Once he lies down, he says, he is afraid
There is no getting back up. Maybe
It will be that nothing ever
Is the same; you put the body down
On the adjustable bed in the room where
Those before you also came and climbed into
Clean sheets, one blanket, one pillow, and a noise
Turning into trees whispering overhead.
People dressed in the exact clothing of each other
Walk in and never look at us. He is still afraid,
And so I lie down first, which is to say nothing
Except I am not him, concentrating on the manufactured
Tiles above us, which came from somewhere far
And were brought by truck or rail to this city
Where in time they were laid one by the other
To make a ceiling, sky below which we lie
Looking for stars, as the needle enters the vein,
And we search for any possible constellation, something
Familiar to name.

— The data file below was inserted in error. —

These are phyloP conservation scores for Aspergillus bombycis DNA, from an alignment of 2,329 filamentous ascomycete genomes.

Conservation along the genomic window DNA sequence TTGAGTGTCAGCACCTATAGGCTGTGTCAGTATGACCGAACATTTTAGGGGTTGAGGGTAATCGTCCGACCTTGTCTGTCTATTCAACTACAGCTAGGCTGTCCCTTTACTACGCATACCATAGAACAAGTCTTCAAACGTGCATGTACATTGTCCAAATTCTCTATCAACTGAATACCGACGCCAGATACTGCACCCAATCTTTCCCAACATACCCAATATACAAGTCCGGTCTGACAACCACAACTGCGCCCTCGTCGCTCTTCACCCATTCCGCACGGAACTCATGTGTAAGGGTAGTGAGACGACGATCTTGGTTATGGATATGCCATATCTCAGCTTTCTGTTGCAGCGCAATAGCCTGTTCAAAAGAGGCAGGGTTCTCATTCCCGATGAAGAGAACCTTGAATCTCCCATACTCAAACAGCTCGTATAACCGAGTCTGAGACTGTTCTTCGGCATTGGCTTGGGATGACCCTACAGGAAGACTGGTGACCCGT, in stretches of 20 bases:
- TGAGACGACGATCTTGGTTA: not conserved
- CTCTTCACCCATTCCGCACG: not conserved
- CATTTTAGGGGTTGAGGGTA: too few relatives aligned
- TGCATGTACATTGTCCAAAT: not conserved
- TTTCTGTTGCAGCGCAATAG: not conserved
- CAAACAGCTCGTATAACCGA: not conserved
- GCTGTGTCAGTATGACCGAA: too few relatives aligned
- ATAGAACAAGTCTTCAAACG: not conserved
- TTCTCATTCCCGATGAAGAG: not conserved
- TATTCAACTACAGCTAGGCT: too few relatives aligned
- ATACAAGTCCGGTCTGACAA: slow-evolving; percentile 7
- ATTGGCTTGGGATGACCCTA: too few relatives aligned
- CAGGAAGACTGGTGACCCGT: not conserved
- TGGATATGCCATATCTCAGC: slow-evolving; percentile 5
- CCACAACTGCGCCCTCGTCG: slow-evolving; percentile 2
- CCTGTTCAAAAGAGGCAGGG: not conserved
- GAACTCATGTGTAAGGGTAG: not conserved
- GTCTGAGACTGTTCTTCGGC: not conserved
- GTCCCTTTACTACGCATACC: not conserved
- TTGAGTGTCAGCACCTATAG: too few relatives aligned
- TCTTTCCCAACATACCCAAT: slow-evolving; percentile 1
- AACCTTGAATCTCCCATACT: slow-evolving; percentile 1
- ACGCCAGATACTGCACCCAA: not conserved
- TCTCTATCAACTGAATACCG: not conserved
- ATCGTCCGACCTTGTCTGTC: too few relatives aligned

For Slate's poetry submission guidelines, click spacerhereyeshyperlinkPoetry SubmissionsSlate reads new poems from Oct. 1 to April 30. Manuscripts sent between May 1 and Sept. 30 will not be considered.To submit poems: Send, as a single attached document, up to three poems of no more than 50 lines each to email@example.com. Use the poet's name for the subject line of the e-mail and for the title of the attachment. We prefer Word documents (.doc or .docx) to PDFs.Please include a brief, professional cover letter, including publication history, in the body of your email. Please limit submissions to one per poet per annual reading period. Simultaneous submissions are OK. Slate no longer accepts poetry submissions by mail. The email address firstname.lastname@example.org is for poetry submissions only (or to notify editors of acceptance elsewhere of a poem under consideration at Slate). Other inquiries, etc., will not be addressed.10000false220061444537PMWednesdayJanJanuary161/4/2006 9:45:37 PM63271989937000000020061444537PMWednesdayJanJanuary161/4/2006 9:45:37 PM632719899370000000.Clickhere to visit Robert Pinsky's Favorite Poem Project site.Click here for an archive of discussions about poems with Robert Pinsky in "the Fray," Slate's reader forum.